What happens when the lines blur between broadcast TV, cable, and Internet content? Is this what IPTV was supposed to be?
CNET hosted a roundtable of experts to address such questions and tackle the ever increasing collisions between video content online when the TV is also an Internet connected device. The roundtable included the prolific AMC’s Script to Screen and Mashable blogger Christina Warren as well as Boxee CEO, Avner Ronen.
During the roundtable discussion, both Warren and Ronen weighed in on everything from format wars, to limitations to content today, to controlling parties for content, to the viability of dropping your cable TV bill in favor of just a broadband bill. Of particular note, Warren detailed how her mother is consuming content via Tivo and online today but goes on to describe how this will likely evolve in the household to include if not converge on an iPad.
The live online streaming of the roundtable was followed up with placement of a video archive within just a few minutes after the live feed concluded. True to the topics covered, the CNET video embedded below is actually available in a variety of video formats suitable for internet enabled TV viewing or download to a mobile device.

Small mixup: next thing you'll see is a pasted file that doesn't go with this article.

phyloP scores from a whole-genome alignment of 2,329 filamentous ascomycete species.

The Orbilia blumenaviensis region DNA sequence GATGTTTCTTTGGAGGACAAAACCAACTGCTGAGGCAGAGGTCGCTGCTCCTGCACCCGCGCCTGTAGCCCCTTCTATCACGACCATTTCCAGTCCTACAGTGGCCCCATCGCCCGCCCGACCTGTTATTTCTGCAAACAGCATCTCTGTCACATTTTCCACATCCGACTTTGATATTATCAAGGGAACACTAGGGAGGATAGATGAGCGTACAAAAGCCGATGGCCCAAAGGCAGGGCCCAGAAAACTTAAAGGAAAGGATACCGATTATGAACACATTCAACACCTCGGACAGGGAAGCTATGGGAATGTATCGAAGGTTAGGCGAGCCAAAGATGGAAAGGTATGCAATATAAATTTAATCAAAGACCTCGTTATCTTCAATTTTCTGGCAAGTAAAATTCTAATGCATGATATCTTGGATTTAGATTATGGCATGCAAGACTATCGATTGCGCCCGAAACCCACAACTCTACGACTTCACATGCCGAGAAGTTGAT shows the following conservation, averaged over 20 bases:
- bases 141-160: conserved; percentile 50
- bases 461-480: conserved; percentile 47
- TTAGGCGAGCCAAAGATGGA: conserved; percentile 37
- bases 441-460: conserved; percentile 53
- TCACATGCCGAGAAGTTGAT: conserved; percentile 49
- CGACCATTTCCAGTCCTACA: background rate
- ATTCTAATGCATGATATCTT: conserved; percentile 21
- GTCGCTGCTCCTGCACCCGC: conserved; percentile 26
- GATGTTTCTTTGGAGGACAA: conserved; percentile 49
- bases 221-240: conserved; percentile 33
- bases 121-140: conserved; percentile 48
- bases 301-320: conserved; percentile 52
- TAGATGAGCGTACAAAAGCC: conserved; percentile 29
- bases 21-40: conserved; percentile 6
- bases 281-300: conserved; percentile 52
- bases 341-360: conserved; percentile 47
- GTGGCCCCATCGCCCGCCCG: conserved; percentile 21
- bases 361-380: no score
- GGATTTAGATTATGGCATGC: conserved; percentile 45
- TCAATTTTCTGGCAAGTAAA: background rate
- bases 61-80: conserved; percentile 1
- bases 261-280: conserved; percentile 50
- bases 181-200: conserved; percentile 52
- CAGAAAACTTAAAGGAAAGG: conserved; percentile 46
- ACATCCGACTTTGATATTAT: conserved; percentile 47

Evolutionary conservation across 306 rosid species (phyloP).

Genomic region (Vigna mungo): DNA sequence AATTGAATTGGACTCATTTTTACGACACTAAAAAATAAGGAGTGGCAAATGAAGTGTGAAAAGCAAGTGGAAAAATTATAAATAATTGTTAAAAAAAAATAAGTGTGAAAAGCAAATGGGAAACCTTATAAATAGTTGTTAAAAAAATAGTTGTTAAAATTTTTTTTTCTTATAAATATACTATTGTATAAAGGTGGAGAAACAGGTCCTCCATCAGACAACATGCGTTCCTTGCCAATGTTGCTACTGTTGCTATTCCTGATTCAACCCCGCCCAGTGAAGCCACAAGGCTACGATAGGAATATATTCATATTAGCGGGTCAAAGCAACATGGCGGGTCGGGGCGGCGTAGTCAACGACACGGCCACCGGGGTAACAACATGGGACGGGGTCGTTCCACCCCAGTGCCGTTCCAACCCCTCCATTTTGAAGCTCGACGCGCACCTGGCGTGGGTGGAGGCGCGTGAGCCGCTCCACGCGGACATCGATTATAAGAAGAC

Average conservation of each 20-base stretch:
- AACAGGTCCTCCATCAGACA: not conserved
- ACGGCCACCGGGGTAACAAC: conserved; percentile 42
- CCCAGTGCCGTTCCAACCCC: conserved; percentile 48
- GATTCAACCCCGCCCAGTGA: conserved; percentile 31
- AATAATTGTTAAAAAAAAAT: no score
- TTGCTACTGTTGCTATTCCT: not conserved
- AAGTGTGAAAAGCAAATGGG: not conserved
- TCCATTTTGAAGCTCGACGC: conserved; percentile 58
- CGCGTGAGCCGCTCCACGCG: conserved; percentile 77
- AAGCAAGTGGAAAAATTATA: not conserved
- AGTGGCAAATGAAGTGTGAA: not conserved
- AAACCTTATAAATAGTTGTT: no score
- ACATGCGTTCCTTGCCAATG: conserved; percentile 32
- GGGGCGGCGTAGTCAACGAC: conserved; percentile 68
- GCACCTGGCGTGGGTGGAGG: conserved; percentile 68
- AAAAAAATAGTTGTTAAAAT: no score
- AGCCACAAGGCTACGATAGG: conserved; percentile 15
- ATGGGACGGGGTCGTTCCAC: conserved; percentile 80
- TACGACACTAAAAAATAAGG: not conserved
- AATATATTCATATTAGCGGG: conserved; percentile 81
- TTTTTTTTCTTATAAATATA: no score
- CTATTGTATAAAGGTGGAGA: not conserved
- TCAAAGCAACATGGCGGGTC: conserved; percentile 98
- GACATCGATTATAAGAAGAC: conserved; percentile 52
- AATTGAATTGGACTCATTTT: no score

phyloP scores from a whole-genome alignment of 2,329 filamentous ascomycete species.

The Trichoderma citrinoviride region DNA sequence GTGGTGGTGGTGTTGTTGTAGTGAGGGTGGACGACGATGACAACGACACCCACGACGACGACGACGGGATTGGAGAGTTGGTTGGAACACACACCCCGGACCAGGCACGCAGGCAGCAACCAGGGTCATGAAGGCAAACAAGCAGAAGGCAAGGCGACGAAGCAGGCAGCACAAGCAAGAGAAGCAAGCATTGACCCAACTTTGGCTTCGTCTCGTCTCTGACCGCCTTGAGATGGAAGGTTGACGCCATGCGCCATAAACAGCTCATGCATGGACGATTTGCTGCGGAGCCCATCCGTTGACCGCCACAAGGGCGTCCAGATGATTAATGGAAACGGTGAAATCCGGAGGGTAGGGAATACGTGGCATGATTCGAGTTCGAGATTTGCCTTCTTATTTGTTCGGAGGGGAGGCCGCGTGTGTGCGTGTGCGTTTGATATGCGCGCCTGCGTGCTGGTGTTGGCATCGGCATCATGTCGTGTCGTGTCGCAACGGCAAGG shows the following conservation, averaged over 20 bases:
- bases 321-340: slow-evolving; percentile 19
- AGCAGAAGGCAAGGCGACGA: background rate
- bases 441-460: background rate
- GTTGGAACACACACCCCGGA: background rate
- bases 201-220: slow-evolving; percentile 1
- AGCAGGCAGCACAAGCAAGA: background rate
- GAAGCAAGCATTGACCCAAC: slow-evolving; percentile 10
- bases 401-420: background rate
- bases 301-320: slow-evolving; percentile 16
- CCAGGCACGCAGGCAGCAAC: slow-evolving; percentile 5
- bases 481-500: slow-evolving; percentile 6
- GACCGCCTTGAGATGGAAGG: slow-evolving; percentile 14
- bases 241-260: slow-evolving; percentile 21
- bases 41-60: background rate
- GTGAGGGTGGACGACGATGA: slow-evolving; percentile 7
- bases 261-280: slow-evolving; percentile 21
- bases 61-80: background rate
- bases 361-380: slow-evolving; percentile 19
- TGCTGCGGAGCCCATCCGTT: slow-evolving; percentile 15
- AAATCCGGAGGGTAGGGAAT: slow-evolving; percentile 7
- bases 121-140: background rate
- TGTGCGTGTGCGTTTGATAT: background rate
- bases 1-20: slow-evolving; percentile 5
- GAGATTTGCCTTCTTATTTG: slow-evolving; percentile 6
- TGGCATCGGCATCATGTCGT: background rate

Let that sink in for a moment…
When the topic “can you truly cut the cable” was raised, an the amusing point was made by CNET host Rafe Needleman. With respect to content availability, Needleman indicated he’d rather not pay two bills for the same content. Considering the mantra of TV Everywhere, perhaps there is something to be said for a simpler way to pay for what media is actually consumed at a price commensurate with the experience.
Sports content is an area that Ronen says Boxee will continue to pursue as will his competitors in the device market. Ronen went on to highlight that the Internet enables a better fan experience than broadcast TV provides today. His comments lead one wonder how long before every inch of the modern playing field is an interactive opportunity in waiting.
As iPad Day is at hand, the topic of iPad and where it fits came up as well. While a great many pundits are falling all over themselves regarding iPad and the lack of Adobe Flash support, Warren was quick to point out a likely fallacy in such objections: TV quality video content is often delivered in a Flash container while underneath it’s already in H.264 format. One need only open YouTube on an Adobe Flash bereft iPhone or iPod Touch to see her point.
And now a question for the Telecompetitor community:
Do you think the broadband strategy you have in place today will support the vision of the future outlined by Ronen and Warren in the video above?